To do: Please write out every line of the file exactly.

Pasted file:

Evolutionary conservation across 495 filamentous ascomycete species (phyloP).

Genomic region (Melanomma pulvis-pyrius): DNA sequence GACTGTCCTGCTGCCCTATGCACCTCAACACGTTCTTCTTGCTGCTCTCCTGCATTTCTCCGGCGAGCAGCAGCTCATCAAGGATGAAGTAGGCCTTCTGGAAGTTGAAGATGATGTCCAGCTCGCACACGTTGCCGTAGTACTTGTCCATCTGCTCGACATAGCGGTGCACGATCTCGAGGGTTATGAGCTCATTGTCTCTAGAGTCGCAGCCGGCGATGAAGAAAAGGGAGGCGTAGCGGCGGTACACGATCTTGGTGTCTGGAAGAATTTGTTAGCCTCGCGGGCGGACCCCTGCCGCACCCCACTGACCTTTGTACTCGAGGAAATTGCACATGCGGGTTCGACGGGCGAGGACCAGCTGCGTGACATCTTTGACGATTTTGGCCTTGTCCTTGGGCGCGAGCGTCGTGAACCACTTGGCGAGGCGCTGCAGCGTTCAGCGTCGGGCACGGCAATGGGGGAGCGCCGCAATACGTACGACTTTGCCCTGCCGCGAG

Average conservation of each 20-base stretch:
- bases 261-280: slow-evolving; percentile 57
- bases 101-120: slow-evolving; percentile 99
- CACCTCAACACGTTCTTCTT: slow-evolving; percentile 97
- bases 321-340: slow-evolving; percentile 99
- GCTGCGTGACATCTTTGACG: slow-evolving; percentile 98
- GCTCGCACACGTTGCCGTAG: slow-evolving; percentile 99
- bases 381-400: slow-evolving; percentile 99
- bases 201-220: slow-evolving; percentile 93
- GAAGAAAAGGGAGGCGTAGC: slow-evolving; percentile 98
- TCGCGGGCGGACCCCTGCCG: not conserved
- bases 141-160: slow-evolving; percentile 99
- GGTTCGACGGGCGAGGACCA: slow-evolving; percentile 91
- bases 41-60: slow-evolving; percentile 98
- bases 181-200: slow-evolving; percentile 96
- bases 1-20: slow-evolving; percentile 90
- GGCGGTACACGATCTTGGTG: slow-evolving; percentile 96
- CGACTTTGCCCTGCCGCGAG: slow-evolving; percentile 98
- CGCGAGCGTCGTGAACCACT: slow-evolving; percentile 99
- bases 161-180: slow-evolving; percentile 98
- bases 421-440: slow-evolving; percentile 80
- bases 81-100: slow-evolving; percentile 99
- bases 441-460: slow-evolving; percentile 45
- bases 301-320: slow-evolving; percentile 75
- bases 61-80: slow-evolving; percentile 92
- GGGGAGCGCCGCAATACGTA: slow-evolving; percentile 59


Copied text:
Evolutionary conservation across 495 filamentous ascomycete species (phyloP).

Genomic region (Melanomma pulvis-pyrius): DNA sequence GACTGTCCTGCTGCCCTATGCACCTCAACACGTTCTTCTTGCTGCTCTCCTGCATTTCTCCGGCGAGCAGCAGCTCATCAAGGATGAAGTAGGCCTTCTGGAAGTTGAAGATGATGTCCAGCTCGCACACGTTGCCGTAGTACTTGTCCATCTGCTCGACATAGCGGTGCACGATCTCGAGGGTTATGAGCTCATTGTCTCTAGAGTCGCAGCCGGCGATGAAGAAAAGGGAGGCGTAGCGGCGGTACACGATCTTGGTGTCTGGAAGAATTTGTTAGCCTCGCGGGCGGACCCCTGCCGCACCCCACTGACCTTTGTACTCGAGGAAATTGCACATGCGGGTTCGACGGGCGAGGACCAGCTGCGTGACATCTTTGACGATTTTGGCCTTGTCCTTGGGCGCGAGCGTCGTGAACCACTTGGCGAGGCGCTGCAGCGTTCAGCGTCGGGCACGGCAATGGGGGAGCGCCGCAATACGTACGACTTTGCCCTGCCGCGAG

Average conservation of each 20-base stretch:
- bases 261-280: slow-evolving; percentile 57
- bases 101-120: slow-evolving; percentile 99
- CACCTCAACACGTTCTTCTT: slow-evolving; percentile 97
- bases 321-340: slow-evolving; percentile 99
- GCTGCGTGACATCTTTGACG: slow-evolving; percentile 98
- GCTCGCACACGTTGCCGTAG: slow-evolving; percentile 99
- bases 381-400: slow-evolving; percentile 99
- bases 201-220: slow-evolving; percentile 93
- GAAGAAAAGGGAGGCGTAGC: slow-evolving; percentile 98
- TCGCGGGCGGACCCCTGCCG: not conserved
- bases 141-160: slow-evolving; percentile 99
- GGTTCGACGGGCGAGGACCA: slow-evolving; percentile 91
- bases 41-60: slow-evolving; percentile 98
- bases 181-200: slow-evolving; percentile 96
- bases 1-20: slow-evolving; percentile 90
- GGCGGTACACGATCTTGGTG: slow-evolving; percentile 96
- CGACTTTGCCCTGCCGCGAG: slow-evolving; percentile 98
- CGCGAGCGTCGTGAACCACT: slow-evolving; percentile 99
- bases 161-180: slow-evolving; percentile 98
- bases 421-440: slow-evolving; percentile 80
- bases 81-100: slow-evolving; percentile 99
- bases 441-460: slow-evolving; percentile 45
- bases 301-320: slow-evolving; percentile 75
- bases 61-80: slow-evolving; percentile 92
- GGGGAGCGCCGCAATACGTA: slow-evolving; percentile 59